The Beginning of the Computer Era -A Dedicated Room While the data centre as we know it was perfected during the dot com boom of the late 1990s, data centres actually have their roots in the earliest beginnings of the computer era. Early computer systems, which were huge, room-sized machines, required a lot of space and a controlled environment. The complexity of operating and maintaining these machines also led to the practice of secluding them in dedicated rooms.
Computer security became a consideration during this era. These early computers were incredibly expensive, and many of them were used for military purposes or important civilian business ventures. A dedicated room allowed businesses and organizations to control access to the machine.
Another factor influencing the trend toward separate computer rooms was the need to keep systems cool. Early computer systems used a great deal of power and were prone to overheating. Dedicated rooms could be climate controlled to compensate for the tendency to overheat.
These early computers required a multitude of component-connecting cables, and these cables needed to be organized. This led to the creation of some of the data centre standards we know today. Racks were devised to mount equipment, and cable trays were created. Also, floors were elevated to accommodate these early computers.
The Advent of Microcomputers During the 1980s, the computer industry experienced the boom of the microcomputer era. In the excitement accompanying this boom, computers were installed everywhere, and little thought was given to the specific environmental and operating requirements of the machines.
Organization of information was difficult to achieve, and lost data became a major concern. Information technology teams were developed to maintain and install these early microcomputers, but clearly, the industry needed a solution.
The “Data Center” is Created Soon the complexity of information technology systems demanded a more controlled environment for IT systems. In the 1990s, client-server networking became an established standard. The servers for these systems began to find a home in the old dedicated computer rooms left from the early computers.
In addition to putting servers in a dedicated room, this time period saw the invention of the hierarchical design. This design came about through the easy accessibility of inexpensive networking equipment and industry standards for network cabling.
The term “data center” first gained popularity during this era. Data centres referenced rooms which were specially designed to house computers and were dedicated to that purpose.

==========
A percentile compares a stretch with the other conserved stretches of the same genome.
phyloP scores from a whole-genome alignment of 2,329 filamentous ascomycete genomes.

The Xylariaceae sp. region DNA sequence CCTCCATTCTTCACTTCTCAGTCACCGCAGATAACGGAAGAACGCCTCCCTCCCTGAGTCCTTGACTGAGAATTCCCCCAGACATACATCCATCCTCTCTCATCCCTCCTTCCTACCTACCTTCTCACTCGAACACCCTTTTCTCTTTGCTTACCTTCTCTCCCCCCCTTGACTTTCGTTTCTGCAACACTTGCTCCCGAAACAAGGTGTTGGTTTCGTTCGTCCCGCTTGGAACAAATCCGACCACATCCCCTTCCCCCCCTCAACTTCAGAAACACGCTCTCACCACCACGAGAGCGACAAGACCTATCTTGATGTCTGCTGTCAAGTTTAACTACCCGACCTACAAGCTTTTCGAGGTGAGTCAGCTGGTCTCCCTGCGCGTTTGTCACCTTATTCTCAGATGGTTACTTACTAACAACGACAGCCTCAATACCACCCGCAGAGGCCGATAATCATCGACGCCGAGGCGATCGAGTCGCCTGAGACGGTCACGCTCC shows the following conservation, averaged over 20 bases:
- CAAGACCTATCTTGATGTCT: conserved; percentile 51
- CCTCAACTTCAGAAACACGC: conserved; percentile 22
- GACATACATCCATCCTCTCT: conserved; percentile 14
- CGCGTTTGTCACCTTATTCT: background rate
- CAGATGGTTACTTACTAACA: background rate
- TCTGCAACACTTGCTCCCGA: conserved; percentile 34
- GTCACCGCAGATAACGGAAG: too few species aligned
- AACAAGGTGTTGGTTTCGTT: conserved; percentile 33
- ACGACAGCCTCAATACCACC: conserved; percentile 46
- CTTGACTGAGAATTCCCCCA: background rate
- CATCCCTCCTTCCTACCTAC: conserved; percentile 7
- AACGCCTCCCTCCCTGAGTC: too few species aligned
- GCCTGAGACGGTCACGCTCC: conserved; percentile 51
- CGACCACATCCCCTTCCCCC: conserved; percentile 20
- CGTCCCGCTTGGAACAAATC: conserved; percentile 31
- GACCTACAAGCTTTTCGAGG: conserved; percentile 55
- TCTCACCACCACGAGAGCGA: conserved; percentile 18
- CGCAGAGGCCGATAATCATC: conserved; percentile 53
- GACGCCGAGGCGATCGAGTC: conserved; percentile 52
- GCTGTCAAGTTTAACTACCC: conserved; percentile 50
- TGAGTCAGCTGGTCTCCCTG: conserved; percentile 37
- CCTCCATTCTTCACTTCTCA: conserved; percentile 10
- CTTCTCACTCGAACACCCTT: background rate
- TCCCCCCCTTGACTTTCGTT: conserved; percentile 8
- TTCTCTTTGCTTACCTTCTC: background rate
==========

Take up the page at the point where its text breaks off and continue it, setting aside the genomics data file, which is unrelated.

The Internet Data Centre As the dot com bubble grew, companies began to understand the importance of having an Internet presence. Establishing this presence required that companies have fast and reliable Internet connectivity. They also had to have the capability to operate 24 hours a day in order to deploy new systems.
Soon, these new requirements resulted in the construction of extremely large data facilities. These facilities, called “Internet data centres” were responsible for the operation of computer systems within a company and the deployment of new systems. These large data centres revolutionized technologies and operating practices within the industry.
However, not all companies could afford to operate a huge Internet data centre. The physical space, equipment requirements, and highly-trained staff made these large data centres extremely expensive and sometimes impractical.
Now – Private Data Centres, Improved Standards Private data centres were born out of this need for an affordable Internet data centre solution. Today’s private data centres allow small businesses to have access to the benefits of the large Internet data centres without the expense of upkeep and the sacrifice of valuable physical space.
These days, operating and constructing data centres is a widely-recognized industry. New standards for documentation and system requirements add a high level of consistency to data centre design. Disaster recovery plans and operational availability metrics ensure the reliability of today’s data centre systems.
What the Future Holds The future of data centre design is likely to reflect today?s emphasis on green practices. Environmentally responsible computer and networking systems, as well as refined operation practice, are likely to shape the data centres of the future.
Author: Amy NuttThis author has published 71 articles so far.